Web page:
4. washunate

    What does the author mean by capitalism?

    Capitalism isn’t insolvent. Rather, it has been replaced by fascism – the authoritarian partnership of government control freaks and private sector control freaks.

    It’s not complicated at a conceptual level. We run a global empire.

    1. RenoDino

      Capitalism was insolvent when the S&P hit 666. It’s enough to make a believer out of me.
      From that day forward, fascism, as you noted, became the world’s dominate economic/political structure.

  5. RenoDino

    This is the real playground of MMT. Not the one that creates social programs, builds infrastructure, or hires millions of displaced workers, but the one that prints money to buy government and corporate debt and equities to sustain a boom in financialization at the expense of everything else to maintain an aura of prosperity and facilitate the transfer of the wealth from the middle class to the One Percent.

    This is Supply Side Financialization, shoving money out the door to those who already have billions to hopefully create demand on the lower end of the scale using the famed Laffer Curve trickle down method.

    The author is both puzzle and horrified by the actions of central banks and governments since the GFC.
    They have demonstrated a willingness to do whatever is necessary to backstop and protect the rich.
    Even massive defaults don’t have the same impact as before since all of these bad loans will be rolled over, written down, repackaged and ultimately bought by Central Banks who will let them roll off their balance sheets forever. China and Europe are leading the way in this endeavor and rest of the world is following right behind.

    Given the full, massive scope of this intervention, no one can predict how and when it will end.
    Nothing like it has ever been attempted before in the history of world finance. Everyone knows there is something terribly wrong with this picture. In the words of Talleyrand, “It was worse than a crime, it was a mistake.”

    1. readerOfTeaLeaves

      They have demonstrated a willingness to do whatever is necessary to backstop and protect the rich.

      1. They cannot do that indefinitely.
      2. They cannot do that in a world where stock buybacks have basically been cannibalizing corporate wealth for over a decade, and that corporate wealth was built on — in part — mergers and aquisitions. IOW, all financialization and very constrained R&D.

      This economic model leads to a dead end of social upheaval, despair, illness, and pervasive corruption: a mafia world enforced by laws, legislative stupidity, and judges indoctrinated into believing that the source of wealth is ‘investment’.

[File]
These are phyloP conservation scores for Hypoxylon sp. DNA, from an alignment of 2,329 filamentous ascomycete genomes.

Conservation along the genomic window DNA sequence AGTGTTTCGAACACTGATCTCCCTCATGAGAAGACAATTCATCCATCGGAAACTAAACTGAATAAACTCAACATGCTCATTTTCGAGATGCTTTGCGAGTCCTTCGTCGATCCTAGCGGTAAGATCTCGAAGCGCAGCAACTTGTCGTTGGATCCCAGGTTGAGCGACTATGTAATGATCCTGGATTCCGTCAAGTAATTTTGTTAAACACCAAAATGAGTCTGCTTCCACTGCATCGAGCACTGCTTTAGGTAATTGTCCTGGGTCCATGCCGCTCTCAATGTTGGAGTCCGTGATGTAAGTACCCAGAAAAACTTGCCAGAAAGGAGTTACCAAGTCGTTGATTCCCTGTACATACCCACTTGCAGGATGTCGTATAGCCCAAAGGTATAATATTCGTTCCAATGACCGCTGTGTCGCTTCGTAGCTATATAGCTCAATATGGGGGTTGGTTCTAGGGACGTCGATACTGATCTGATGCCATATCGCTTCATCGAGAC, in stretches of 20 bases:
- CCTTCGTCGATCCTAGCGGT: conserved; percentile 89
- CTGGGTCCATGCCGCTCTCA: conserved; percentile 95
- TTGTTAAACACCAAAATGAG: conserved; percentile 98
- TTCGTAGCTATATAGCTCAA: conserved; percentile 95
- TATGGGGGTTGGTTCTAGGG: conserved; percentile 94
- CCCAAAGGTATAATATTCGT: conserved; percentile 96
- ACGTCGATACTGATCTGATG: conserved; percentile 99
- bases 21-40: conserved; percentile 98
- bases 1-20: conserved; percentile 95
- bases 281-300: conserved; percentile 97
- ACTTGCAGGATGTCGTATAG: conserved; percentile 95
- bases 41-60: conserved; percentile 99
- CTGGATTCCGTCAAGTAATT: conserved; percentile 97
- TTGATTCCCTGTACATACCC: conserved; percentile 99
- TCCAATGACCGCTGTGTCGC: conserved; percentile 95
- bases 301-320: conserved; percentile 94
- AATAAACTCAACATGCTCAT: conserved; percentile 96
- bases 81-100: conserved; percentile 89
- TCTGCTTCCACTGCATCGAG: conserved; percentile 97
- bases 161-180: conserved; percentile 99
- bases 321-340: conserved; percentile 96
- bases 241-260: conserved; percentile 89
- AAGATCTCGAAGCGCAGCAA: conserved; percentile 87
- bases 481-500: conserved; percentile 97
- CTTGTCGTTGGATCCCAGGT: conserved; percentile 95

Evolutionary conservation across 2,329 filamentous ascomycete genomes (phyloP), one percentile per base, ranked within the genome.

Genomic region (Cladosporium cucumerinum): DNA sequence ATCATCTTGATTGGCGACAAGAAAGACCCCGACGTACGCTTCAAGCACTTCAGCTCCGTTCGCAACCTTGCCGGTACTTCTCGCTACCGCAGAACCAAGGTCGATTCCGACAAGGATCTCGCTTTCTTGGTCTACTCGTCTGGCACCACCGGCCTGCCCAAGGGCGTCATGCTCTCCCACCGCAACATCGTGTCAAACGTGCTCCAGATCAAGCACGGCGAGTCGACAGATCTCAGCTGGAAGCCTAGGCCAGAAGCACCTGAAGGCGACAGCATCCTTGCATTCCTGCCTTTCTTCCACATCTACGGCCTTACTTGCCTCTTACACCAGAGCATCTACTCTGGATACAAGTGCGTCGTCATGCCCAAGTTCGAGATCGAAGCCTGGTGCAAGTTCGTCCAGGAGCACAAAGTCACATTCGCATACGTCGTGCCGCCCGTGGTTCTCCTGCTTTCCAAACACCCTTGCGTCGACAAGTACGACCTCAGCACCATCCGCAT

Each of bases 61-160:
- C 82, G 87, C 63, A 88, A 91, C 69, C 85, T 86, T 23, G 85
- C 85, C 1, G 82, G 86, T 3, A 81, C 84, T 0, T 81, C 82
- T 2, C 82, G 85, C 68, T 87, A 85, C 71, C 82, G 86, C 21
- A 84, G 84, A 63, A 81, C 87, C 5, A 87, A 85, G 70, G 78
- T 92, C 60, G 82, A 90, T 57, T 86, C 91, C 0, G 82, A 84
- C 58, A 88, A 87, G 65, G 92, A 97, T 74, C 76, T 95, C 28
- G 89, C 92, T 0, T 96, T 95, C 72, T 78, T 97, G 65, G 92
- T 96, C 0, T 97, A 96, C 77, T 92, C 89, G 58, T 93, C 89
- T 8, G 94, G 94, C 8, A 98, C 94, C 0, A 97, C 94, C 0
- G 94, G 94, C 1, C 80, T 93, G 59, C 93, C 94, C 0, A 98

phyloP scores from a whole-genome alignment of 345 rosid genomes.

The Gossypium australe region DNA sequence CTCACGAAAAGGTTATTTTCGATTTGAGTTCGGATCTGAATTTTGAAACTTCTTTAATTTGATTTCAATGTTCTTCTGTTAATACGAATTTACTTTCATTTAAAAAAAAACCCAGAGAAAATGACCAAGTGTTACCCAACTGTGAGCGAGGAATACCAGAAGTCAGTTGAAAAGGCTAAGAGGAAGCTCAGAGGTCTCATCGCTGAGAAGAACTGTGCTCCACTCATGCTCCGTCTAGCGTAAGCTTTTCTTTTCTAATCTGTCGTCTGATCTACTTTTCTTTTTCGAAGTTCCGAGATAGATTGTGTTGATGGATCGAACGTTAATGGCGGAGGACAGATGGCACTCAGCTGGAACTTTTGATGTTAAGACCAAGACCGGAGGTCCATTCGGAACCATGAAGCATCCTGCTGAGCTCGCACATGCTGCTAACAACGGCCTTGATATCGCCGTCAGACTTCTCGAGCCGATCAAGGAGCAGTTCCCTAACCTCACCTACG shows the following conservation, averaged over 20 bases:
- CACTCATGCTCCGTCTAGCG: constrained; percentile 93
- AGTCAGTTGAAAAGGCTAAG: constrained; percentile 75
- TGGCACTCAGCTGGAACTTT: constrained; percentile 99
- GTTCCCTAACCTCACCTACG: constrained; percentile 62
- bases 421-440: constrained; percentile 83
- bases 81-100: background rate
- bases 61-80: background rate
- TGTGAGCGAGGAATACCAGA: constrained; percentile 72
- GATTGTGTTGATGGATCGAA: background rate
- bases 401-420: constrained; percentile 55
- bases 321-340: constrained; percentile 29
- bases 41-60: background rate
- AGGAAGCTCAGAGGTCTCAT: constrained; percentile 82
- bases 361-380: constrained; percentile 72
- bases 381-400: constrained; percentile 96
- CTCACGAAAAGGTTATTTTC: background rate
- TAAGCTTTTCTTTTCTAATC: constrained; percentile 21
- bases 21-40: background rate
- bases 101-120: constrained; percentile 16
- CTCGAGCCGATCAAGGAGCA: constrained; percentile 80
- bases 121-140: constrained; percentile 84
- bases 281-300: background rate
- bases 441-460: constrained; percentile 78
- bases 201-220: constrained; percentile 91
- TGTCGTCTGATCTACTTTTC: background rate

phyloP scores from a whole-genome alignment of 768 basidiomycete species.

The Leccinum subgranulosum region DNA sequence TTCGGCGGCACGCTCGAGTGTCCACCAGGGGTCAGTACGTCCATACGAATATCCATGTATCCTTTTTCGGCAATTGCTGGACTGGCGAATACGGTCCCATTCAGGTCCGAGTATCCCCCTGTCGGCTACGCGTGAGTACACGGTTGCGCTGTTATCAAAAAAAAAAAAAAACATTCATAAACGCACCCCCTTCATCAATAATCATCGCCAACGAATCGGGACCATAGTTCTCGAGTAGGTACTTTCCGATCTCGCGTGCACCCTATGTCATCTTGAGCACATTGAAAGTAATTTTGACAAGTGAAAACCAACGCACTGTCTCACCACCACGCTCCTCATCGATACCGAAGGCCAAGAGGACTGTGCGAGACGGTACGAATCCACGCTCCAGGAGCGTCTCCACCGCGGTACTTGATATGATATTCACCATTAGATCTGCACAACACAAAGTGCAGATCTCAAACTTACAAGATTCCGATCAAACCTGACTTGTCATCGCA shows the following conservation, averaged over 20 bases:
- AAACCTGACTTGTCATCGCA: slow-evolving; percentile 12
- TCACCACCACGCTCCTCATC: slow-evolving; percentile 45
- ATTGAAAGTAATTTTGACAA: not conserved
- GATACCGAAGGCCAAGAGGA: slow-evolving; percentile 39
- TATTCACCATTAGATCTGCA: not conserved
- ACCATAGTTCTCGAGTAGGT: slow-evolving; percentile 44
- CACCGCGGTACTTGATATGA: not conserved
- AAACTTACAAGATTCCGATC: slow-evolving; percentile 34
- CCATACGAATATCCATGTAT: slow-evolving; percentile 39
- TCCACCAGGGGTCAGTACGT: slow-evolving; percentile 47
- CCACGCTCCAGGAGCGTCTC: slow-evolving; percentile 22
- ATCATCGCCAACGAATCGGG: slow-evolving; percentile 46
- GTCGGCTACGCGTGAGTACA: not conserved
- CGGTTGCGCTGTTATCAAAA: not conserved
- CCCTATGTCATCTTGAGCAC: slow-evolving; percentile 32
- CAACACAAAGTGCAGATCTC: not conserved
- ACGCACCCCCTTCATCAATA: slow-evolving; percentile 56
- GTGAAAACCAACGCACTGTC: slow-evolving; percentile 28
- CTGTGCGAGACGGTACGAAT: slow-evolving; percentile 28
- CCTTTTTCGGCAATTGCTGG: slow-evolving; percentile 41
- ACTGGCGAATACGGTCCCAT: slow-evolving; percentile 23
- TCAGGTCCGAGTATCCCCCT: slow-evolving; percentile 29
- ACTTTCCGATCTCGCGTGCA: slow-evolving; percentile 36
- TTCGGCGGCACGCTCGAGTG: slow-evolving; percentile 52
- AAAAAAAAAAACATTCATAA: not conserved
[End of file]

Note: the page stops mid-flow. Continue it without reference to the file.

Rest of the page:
FWIW, it’s nice to see such a different perspective, originating from a source that I would not ordinarily read.
      Thanks, NC.

  6. Steve

    I’m pretty sure that I have read many times that just the global derivatives exposure exceeded 1.1 quadrillion dollars back in 2011 far exceeding 217 trillion.

  7. Alex

    The rent extracting classes will likely still be ok even if there is a crash – they take money from the churn and uncertainty, not from creating real social value. More movement in “markets” just equals a higher pace of skimming.

  8. JEHR

    So finance has embarked on a global experiment where all the financial entities will eventually get bailed-out, bailed-in and recompensed from the 99%’s limited resources. At least that is what has happened so far and why should it change? So unfair!

  9. Steven Greenberg

    China borrowed $2 trillion? While holding $300 billion of US treasuries? Maybe China holds even more.

    U.S. Debt to China: How Much Does It Own?
    https://www.thebalance.com/u-s-debt-to-china-how-much-does-it-own-3306355

    ===== quote =====
    China holds less than the $1.111 trillion held by Japan. Both countries have reduced their holdings in the past year, but China has reduced it faster.

    China held $1.3 trillion in U.S. debt in November 2013.
    ===== /quote ====

    Should we worry that China borrowed $2 trillion when it holds so much US debt already? How much of that China debt is in its own currency? MMT appplies to China just as it does to the US.

    1. MyLessThanPrimeBeef

      Debt in own currency.

      The one mistake I made early on was to ignore the liquidity aspect of debt.

      Maybe I could have had the money in the US currency the next day or the next month, but when the debt service payment was late, I risked defaulting.

  10. Sound of the Suburbs

    Something got lost in the neo-liberal era.

    We are missing that critical distinction between “productive” investment and “unproductive” investment when it comes to bank credit.

    Productive investment goes into business and industry; it generates the money to make the repayments and gives a good return in GDP.

    Unproductive investment goes into real estate and financial speculation; it doesn’t generate the money to make the repayments and gives a poor return in GDP.